Because this estimate was determined using a small, random sample of individuals, it was adjusted by a couple standard deviations to ensure proper intake for everyone. This was about 0.8g/kg body weight. For a 70 kg (144 lb) male, this is about 56 grams and for a 60 kg female (132 lb) this is about 48 grams. This is about 9-11% of total calories assuming a typical caloric intake of 2000 to 2500 calories, respectively. The RDA has been set to 10% as a rounded off convenience. This amount has since been officially reviewed 14 times by an expert panel of scientists, to ensure it’s credibility.

    Where can we get protein?

    Protein is found in all natural foods, including plants! If a diet is varied in calories and made mostly of whole foods, it is almost impossible to get an inadequate protein intake- even if you don’t eat meat. Animal sources of protein have been touted as the best source because they contain all 20 amino acids, hence their name “complete” protein. Most plant foods do not contain all amino acids and have been considered “incomplete” proteins, prompting the need to “combine” proteins in order to get all the amino acids you need but this myth has since been disproven. In reality, the body is quite capable of taking incomplete proteins and making them complete by recycling.

    Some argue for animal based protein due to their high biological value (HBV) meaning the proteins are most easily absorbed into the body. Just because the value is higher, however, doesn’t mean that one will have higher health. Increasing body growth may be useful for growing animals and children, but it also means faster cancer cell growth, faster heart disease onset, and faster aging–each of which has been documented.

    A real life example of this is that young growing girls are now maturing earlier, having their menstrual cycles younger in life, and have higher circulating levels of estrogen- a marker of breast cancer risk. Animal source protein was shown to stimulate the production of hormones that encourage growth of cancer cells. Plant based proteins, however, did not promote these events and even started to slow down and halt cancer cell activity.

    In addition to these, when animal based proteins are broken down, harmful pro-inflammatory compounds such as trimethylamine oxidase (TMAO) and insulin-like growth factor 1 (IgF-1) are produced. Animal based proteins are high in saturated fat, the kind of fat that increases production of LDL cholesterol, which is the “bad” cholesterol used as a marker for heart disease risk. They are also completely devoid of fiber, which bulks up the stool and feeds your gut bacteria aka your brain.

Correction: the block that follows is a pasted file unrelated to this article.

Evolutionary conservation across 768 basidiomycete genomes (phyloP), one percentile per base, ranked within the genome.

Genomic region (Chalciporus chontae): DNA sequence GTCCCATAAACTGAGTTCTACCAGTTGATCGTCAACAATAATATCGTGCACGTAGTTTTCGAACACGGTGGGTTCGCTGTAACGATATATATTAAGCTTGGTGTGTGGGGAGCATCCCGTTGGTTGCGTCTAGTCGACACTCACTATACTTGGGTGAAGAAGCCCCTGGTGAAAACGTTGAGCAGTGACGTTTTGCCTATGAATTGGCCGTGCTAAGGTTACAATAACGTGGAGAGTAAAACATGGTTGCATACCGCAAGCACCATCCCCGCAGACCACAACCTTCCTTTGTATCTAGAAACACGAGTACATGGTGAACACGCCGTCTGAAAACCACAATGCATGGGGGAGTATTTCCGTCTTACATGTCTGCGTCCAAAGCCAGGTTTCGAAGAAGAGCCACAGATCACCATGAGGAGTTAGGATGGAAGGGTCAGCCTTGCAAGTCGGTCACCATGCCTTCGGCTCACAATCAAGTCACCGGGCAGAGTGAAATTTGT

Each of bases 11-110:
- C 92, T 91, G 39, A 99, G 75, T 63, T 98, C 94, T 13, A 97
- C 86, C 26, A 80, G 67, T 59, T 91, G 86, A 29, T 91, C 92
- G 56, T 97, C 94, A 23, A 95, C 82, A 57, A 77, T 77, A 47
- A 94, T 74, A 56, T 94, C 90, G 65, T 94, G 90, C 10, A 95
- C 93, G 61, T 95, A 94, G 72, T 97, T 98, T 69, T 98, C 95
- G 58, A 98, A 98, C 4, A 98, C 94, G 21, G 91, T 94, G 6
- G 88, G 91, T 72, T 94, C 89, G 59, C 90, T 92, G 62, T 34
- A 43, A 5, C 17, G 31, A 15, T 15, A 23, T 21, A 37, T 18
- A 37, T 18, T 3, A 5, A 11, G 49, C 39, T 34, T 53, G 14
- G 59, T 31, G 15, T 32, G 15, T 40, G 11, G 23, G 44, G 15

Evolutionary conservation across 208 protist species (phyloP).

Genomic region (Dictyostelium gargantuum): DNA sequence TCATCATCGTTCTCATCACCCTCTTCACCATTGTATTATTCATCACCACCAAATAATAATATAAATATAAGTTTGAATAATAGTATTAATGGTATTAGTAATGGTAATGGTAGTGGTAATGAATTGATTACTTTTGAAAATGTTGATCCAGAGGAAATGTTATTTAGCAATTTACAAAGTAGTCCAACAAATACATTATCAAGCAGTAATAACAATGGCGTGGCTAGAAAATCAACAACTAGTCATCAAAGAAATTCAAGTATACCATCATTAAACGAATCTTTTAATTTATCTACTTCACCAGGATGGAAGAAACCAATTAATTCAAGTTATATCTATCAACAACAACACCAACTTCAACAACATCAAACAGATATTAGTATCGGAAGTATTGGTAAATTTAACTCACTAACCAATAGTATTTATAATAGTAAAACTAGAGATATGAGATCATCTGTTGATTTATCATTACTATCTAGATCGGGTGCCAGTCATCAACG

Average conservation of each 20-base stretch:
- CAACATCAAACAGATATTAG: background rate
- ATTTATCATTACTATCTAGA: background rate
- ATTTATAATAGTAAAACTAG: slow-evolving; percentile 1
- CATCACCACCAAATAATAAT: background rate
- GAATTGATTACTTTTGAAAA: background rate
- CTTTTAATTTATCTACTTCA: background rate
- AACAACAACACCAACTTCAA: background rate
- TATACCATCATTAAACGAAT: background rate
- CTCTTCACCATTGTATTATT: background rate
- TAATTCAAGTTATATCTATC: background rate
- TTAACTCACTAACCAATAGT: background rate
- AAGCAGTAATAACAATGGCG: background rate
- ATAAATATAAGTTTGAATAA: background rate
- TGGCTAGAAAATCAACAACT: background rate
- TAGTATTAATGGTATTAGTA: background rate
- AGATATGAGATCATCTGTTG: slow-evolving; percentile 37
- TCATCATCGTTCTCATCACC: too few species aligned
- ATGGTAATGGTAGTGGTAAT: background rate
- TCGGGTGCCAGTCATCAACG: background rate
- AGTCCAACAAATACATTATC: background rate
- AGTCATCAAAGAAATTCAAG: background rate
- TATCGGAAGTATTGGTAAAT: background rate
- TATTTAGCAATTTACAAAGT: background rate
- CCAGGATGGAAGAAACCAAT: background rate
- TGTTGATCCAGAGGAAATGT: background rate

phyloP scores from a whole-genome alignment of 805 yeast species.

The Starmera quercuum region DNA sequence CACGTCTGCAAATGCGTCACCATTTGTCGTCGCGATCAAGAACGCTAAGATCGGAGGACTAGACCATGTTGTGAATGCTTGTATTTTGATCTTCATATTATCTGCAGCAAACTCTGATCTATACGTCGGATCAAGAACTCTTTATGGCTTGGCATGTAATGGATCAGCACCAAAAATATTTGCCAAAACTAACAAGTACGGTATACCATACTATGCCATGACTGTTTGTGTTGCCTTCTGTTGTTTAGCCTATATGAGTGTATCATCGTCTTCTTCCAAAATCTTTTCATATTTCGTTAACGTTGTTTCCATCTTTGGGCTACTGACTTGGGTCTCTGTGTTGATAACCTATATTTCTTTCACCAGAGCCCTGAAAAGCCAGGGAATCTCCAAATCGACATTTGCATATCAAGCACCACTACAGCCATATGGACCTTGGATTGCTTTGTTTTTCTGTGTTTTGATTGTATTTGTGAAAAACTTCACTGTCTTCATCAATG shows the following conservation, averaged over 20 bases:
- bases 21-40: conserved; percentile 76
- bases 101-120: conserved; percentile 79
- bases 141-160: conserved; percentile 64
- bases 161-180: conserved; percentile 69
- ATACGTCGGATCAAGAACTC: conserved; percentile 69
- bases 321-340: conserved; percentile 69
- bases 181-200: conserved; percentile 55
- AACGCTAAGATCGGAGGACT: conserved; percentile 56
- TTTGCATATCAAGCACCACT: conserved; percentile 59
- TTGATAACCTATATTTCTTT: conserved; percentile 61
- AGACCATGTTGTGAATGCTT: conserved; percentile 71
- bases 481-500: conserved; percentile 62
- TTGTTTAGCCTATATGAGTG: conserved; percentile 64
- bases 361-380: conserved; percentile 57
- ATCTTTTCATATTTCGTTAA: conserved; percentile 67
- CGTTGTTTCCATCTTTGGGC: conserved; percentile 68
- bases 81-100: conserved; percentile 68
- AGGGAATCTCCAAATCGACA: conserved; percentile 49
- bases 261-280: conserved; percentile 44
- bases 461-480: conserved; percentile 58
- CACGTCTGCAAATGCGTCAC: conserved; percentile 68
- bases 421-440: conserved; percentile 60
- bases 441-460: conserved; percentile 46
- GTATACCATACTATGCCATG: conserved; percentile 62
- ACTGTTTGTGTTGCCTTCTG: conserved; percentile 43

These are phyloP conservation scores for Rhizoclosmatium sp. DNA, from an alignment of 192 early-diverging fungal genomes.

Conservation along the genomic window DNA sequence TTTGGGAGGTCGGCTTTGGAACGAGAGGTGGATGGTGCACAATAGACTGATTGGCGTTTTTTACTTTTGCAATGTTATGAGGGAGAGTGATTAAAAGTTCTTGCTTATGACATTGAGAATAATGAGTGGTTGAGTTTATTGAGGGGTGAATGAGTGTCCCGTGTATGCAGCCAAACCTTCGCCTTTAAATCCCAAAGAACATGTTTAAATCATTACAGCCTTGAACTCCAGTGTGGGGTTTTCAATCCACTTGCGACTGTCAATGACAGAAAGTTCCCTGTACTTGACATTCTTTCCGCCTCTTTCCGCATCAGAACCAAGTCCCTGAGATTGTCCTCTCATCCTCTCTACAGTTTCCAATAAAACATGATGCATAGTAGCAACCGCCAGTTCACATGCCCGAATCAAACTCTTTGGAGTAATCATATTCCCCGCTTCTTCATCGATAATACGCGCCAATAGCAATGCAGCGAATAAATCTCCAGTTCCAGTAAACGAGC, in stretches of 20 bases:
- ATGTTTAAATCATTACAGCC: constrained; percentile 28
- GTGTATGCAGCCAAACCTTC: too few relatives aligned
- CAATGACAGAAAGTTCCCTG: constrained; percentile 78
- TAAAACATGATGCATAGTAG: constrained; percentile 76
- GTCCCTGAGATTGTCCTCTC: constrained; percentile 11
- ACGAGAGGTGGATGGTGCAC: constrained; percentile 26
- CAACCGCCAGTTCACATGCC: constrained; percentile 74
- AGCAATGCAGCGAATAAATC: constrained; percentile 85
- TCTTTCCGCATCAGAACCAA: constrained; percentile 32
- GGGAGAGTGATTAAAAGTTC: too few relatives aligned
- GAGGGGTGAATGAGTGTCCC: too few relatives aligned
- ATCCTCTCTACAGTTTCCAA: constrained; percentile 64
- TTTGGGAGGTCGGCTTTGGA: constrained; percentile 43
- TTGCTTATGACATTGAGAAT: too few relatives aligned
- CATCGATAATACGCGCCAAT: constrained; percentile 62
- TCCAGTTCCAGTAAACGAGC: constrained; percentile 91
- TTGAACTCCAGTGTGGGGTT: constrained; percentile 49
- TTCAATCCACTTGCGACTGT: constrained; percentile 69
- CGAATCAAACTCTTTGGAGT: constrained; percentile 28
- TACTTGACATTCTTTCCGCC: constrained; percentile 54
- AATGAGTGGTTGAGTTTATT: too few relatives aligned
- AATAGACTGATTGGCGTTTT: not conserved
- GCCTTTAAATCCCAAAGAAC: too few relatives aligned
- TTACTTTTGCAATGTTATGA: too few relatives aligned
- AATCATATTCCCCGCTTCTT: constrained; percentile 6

So what kind of protein is kindest to the body?

    As mentioned earlier, a whole foods plant based diet, when varied and eaten in adequacy, provides all the protein one needs for a healthy life. It’s important to keep in mind that macronutrients aren’t confined to one food group but are found in all good groups! Even greens have a small amount of protein in them. However, it is good to know which foods are particularly good sources of proteins in case you are meal planning or need to increase your protein needs for your training needs. Foods that are packed with protein include nuts and seeds, greens, legumes, and beans.

    Here are five of my personal favorite:

    • Lentils: 18 g protein per cup
      Delicious, super high in fiber as well, and extremely easy to cook. You can find them pre cooked (my favorite is from Trader Joe’s) and serve them as is! Great to dip crackers into.
    • Tofu: 10 g protein per cup
      Super versatile and soaks up the flavors of sauces and marinades. Along with having 10 g of protein per cup, soy has been found to be protective against cardiovascular disease, breast, prostate, and colon cancer. Try it in a tofu “scramble” or silken tofu blended with frozen berries and maple syrup for a protein yogurt.
    • Spinach: 5 g protein per 1 cup cooked
      Surprisingly, spinach has a little chunk of protein as well! Its also packed with iron, calcium, vitamin K, and vitamin C. You’ll be surprised how much spinach you can get through, especially if you throw it in soups, chilis, or stir fries.
    • Hemp Seeds: 13 g protein per ¼ cup
      Not only are they extremely high in protein, but they have the perfect omega 3 to omega 6 ratio. Enjoy them blended into a smoothie, sprinkled on top of your avocado toast, or along with your vegetables and rice.
    • Edamame: 18.5 g protein per 1 cup
      Whole soy beans in the pod, found most commonly in East Asian cuisine. Along with tofu and other forms of soybeans, edamame is rich in protein, fiber, manganese, phosphorus and vitamin K. Trader Joes also has pre cooked edamame, otherwise you can find frozen pods in the freezer section of your grocery stores. Warm them up and serve them on salads, with rice in a deconstructed sushi bowl, or just by themselves as a snack!